Boston's top line of Iginla, David Krejci and Milan Lucic had a nearly 90-second shift in the offensive zone shortly before the 10-minute mark of the third, but Price made two saves before covering the puck for a faceoff.
Montreal got a power-play opportunity with 4:31 remaining when Bruins defenseman Johnny Boychuk was called for interference on Canadiens forward Michael Bournival. The Canadiens, who were 0-for-4 with one shot on goal on the power play to that point, didn't let this one go to waste.
"It's their home building, they had a great crowd and their backs are against the wall, they're in desperation mode and they definitely got the better of us toward the end of the game," Pacioretty said. "That goal by Danny is huge and obviously that was the deal-breaker, but I think you can point the finger to everyone being positive on the bench, the coaches included, and making sure that we had confidence. I think that allowed that to happen."
Bruins goalie Tuukka Rask made 15 saves. The Bruins scored six goals in their four losses.
"We did have a great team, but it goes to prove again that winning the regular season doesn't mean anything," Rask said. "[We] played a pretty decent first series [against the Detroit Red Wings], and this series we didn't take that next step and improve our game. That's it. That's just the reality and we have to live with it."
The Canadiens took a 2-0 lead when Pacioretty scored on a one-timer from the right circle off a feed from David Desharnais at 10:22 of the second period. It was the result of a 31-second shift spent entirely in the Boston zone after Bruins defenseman Kevan Miller was guilty of icing.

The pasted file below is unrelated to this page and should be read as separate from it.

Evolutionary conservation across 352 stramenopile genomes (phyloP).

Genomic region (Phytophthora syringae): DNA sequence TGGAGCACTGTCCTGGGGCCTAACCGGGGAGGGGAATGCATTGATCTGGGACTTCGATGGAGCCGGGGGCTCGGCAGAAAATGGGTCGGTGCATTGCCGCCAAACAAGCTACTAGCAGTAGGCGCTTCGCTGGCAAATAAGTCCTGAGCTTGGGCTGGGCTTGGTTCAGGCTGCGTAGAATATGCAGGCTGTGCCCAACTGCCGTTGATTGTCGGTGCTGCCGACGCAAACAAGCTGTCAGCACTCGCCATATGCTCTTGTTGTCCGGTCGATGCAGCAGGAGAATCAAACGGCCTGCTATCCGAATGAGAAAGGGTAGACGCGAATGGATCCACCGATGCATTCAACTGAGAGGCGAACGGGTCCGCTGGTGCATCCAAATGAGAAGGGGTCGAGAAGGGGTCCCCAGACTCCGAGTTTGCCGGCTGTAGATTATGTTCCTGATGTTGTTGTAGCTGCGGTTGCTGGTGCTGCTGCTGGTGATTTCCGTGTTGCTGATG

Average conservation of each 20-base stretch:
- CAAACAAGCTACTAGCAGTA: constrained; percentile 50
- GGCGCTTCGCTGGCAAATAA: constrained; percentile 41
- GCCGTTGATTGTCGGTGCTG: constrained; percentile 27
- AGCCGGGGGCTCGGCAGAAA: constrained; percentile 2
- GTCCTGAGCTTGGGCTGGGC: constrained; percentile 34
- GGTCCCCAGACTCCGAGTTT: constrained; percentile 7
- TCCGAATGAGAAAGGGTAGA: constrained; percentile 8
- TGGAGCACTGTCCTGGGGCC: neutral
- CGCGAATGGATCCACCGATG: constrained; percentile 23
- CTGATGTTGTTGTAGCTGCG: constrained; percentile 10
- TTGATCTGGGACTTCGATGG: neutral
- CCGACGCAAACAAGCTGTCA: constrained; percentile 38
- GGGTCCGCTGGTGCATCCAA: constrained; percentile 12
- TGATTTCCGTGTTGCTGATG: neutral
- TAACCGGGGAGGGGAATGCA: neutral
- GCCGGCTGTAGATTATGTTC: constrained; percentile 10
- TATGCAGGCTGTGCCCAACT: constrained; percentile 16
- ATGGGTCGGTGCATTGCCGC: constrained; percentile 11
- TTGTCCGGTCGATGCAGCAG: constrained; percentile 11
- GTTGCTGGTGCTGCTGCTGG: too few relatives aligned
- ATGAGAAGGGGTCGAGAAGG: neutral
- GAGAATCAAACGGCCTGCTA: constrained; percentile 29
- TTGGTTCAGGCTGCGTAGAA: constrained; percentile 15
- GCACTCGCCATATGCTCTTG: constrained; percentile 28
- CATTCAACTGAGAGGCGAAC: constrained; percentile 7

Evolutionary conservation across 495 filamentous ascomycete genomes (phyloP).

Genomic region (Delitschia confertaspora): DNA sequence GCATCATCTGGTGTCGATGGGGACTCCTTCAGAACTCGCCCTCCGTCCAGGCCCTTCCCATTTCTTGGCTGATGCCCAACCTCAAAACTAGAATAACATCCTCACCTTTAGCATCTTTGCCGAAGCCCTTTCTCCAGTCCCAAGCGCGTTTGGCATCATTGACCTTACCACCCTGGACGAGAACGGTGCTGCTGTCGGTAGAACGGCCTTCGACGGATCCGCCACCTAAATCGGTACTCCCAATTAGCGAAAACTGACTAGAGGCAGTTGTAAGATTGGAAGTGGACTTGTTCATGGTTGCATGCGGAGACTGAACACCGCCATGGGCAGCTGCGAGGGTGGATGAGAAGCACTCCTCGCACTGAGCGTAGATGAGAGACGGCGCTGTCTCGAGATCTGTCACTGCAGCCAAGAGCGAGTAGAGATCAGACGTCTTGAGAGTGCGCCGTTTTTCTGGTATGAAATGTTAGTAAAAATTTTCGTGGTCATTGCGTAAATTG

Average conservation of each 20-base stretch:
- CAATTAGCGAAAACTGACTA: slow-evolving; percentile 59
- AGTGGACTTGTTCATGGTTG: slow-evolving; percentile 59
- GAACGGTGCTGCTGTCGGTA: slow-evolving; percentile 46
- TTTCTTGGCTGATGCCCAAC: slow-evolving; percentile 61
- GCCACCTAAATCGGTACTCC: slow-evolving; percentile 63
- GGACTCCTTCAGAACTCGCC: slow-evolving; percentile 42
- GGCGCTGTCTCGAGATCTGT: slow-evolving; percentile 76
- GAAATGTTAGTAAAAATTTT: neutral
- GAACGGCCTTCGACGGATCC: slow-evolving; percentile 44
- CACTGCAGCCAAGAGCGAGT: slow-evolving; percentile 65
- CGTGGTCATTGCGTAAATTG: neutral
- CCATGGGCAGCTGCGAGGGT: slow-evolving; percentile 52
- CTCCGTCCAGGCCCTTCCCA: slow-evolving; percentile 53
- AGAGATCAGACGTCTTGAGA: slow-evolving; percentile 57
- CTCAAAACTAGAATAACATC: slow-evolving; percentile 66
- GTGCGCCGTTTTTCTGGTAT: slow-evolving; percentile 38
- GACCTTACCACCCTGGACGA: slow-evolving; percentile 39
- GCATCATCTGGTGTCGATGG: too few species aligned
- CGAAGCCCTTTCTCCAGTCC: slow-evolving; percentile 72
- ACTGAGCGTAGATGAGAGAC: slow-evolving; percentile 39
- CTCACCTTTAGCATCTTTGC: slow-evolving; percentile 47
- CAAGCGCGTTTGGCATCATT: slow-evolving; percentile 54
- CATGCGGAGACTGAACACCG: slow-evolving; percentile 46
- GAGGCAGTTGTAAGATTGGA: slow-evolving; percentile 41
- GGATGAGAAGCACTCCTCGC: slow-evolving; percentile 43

Brendan Gallagher won the ensuing faceoff cleanly from Patrice Bergeron and the Canadiens were able to keep the puck in thanks to Desharnais and Gallagher. The Bruins helped; Loui Eriksson whiffed on a clearing attempt and Bergeron did the same, leading to a quick 2-on-1 for Desharnais and Pacioretty. Desharnais sent a rolling pass to Pacioretty, who got all of his shot from the right circle to beat Rask on the blocker side.
Pacioretty also scored in Game 6 after scoring once in his first nine playoff games.
"As soon as I see [Desharnais] with it, we know what we're doing," Pacioretty said. "I'm faking like I'm going to the net, and then I'm stopping and the defenseman backs up a bit and he gives me a wide-open net. It's one of those things that linemates are doing work for me and I'm fortunate to put it in the back of the net."
Weise gave Montreal a 1-0 lead 2:18 into the game. The team that scored first was 7-0 in the series.
"The first goal definitely sucked the energy out of us and it was hard to get it back," Bergeron said. "Bottom line, we've got to execute and score. We've definitely got to give them some credit where they deserve it, but we've got to be better."
Maybe they will be next season. For now, it's the Canadiens moving on, and demanding respect from everybody, including the Bruins.
"There's nothing better than shutting up everybody here," Subban said.